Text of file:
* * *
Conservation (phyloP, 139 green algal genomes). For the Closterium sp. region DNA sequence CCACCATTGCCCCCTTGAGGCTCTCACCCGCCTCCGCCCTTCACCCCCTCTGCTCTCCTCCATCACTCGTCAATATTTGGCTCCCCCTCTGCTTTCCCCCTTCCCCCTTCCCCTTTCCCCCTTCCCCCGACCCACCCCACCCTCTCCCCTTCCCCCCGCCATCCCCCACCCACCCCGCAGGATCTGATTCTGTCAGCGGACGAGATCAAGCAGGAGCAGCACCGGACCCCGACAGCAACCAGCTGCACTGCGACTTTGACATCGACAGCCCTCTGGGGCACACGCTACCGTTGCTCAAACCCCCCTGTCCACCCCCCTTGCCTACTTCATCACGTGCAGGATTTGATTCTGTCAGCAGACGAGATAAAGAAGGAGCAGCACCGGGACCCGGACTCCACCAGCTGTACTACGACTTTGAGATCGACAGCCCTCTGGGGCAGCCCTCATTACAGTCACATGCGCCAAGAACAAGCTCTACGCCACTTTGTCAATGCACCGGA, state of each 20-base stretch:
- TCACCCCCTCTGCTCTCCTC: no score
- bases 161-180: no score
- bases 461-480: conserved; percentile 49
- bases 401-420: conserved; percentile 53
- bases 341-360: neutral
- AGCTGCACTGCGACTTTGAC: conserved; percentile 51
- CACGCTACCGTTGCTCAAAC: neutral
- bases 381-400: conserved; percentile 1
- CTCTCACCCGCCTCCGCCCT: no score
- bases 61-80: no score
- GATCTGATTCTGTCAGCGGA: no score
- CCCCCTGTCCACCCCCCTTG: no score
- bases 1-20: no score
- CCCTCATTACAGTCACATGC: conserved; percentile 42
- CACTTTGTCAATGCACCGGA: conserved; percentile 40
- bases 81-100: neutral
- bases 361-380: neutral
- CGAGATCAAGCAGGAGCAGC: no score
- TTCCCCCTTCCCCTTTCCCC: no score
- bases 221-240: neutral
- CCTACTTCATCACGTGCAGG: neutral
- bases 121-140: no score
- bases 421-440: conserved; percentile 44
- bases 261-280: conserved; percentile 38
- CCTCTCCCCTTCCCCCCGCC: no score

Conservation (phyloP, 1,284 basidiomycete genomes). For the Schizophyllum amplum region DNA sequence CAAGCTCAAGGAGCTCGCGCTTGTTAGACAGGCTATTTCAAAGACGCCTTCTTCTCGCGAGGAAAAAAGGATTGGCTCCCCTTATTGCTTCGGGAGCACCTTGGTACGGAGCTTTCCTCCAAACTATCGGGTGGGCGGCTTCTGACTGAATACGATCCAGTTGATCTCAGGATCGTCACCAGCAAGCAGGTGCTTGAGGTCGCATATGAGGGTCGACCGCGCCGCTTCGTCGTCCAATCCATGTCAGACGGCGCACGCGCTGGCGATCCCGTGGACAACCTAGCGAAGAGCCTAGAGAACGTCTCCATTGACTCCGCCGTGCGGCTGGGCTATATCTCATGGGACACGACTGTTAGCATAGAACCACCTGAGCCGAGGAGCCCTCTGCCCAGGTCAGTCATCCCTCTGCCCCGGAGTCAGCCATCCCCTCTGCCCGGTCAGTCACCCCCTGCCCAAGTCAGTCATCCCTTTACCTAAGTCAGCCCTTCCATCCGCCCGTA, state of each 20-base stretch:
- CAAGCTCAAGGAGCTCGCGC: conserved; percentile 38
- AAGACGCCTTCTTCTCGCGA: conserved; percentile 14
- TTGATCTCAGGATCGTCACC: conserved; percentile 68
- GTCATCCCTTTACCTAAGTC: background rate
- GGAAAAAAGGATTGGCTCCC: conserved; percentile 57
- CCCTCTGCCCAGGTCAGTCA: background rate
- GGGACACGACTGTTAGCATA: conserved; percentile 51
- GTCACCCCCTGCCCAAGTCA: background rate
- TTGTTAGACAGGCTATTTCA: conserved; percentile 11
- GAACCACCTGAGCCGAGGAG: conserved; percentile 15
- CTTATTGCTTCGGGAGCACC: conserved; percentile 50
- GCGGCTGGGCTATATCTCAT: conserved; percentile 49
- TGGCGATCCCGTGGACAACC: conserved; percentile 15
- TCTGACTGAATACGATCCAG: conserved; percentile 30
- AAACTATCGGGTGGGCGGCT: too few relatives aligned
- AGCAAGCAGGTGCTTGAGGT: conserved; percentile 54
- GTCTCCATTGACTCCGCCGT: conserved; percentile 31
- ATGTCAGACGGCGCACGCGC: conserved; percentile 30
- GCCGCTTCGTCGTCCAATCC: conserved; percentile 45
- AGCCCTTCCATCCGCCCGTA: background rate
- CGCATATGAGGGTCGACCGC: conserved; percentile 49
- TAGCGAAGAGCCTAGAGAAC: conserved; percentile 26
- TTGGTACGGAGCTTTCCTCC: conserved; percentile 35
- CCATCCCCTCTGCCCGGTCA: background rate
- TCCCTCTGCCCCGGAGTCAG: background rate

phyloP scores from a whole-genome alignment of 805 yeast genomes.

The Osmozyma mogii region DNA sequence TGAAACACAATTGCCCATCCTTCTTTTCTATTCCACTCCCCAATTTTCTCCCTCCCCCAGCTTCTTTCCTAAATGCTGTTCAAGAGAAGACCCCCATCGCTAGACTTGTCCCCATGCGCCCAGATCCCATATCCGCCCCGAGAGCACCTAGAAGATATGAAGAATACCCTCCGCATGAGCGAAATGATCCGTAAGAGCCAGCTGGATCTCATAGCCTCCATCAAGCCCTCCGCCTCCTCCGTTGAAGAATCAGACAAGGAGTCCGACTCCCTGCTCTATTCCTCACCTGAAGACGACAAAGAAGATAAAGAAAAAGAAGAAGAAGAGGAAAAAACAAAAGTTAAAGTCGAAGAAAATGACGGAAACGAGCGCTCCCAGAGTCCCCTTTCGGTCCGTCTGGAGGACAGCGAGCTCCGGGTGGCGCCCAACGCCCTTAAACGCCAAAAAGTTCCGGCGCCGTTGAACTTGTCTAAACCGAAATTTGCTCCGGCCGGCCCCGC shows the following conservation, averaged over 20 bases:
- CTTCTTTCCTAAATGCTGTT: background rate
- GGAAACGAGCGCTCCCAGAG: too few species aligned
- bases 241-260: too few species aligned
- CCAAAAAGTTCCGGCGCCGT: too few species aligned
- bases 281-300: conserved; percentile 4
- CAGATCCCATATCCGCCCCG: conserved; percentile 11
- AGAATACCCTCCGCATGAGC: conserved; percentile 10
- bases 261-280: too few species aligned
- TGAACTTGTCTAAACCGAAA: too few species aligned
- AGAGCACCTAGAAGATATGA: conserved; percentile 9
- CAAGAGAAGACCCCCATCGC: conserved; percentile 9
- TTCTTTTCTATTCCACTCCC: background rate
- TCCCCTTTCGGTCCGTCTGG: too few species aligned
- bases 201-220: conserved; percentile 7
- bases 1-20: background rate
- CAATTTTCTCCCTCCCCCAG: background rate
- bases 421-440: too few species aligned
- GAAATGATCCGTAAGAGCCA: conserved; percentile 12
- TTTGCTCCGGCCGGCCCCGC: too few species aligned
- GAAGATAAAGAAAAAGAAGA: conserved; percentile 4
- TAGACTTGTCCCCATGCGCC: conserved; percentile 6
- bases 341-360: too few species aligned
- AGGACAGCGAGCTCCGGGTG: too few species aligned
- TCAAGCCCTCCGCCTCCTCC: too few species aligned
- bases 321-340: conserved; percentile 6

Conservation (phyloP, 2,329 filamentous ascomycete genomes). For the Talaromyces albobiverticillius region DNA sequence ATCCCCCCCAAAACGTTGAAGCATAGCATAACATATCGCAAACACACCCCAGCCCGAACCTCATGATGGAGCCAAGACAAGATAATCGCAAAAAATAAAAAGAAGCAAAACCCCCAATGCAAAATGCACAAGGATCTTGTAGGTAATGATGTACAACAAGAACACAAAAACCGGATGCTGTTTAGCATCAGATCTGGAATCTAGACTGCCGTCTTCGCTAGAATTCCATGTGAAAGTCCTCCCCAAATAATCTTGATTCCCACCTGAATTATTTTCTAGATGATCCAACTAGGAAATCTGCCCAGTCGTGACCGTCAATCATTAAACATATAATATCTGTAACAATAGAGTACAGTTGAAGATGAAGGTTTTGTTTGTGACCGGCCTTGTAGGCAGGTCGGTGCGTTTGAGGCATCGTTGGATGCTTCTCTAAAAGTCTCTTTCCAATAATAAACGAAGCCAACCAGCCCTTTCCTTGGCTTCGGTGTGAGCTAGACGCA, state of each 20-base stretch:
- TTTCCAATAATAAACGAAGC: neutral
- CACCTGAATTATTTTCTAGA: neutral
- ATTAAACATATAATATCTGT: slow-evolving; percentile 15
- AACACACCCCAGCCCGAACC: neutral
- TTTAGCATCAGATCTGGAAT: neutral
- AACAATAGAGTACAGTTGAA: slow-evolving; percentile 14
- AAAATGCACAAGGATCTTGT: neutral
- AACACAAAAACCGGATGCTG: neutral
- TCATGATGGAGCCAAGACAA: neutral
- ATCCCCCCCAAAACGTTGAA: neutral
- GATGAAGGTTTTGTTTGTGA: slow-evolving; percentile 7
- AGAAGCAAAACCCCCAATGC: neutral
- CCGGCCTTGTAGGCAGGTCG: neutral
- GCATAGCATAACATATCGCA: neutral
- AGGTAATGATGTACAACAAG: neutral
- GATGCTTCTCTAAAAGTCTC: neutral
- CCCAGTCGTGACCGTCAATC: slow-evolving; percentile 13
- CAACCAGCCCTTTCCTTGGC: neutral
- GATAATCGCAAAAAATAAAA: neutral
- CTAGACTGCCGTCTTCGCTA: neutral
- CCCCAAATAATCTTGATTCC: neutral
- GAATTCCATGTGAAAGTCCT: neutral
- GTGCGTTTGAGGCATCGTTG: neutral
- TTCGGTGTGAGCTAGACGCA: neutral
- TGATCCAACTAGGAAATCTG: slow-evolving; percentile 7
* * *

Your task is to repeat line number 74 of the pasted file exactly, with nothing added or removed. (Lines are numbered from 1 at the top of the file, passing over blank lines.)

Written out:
- GAAGATAAAGAAAAAGAAGA: conserved; percentile 4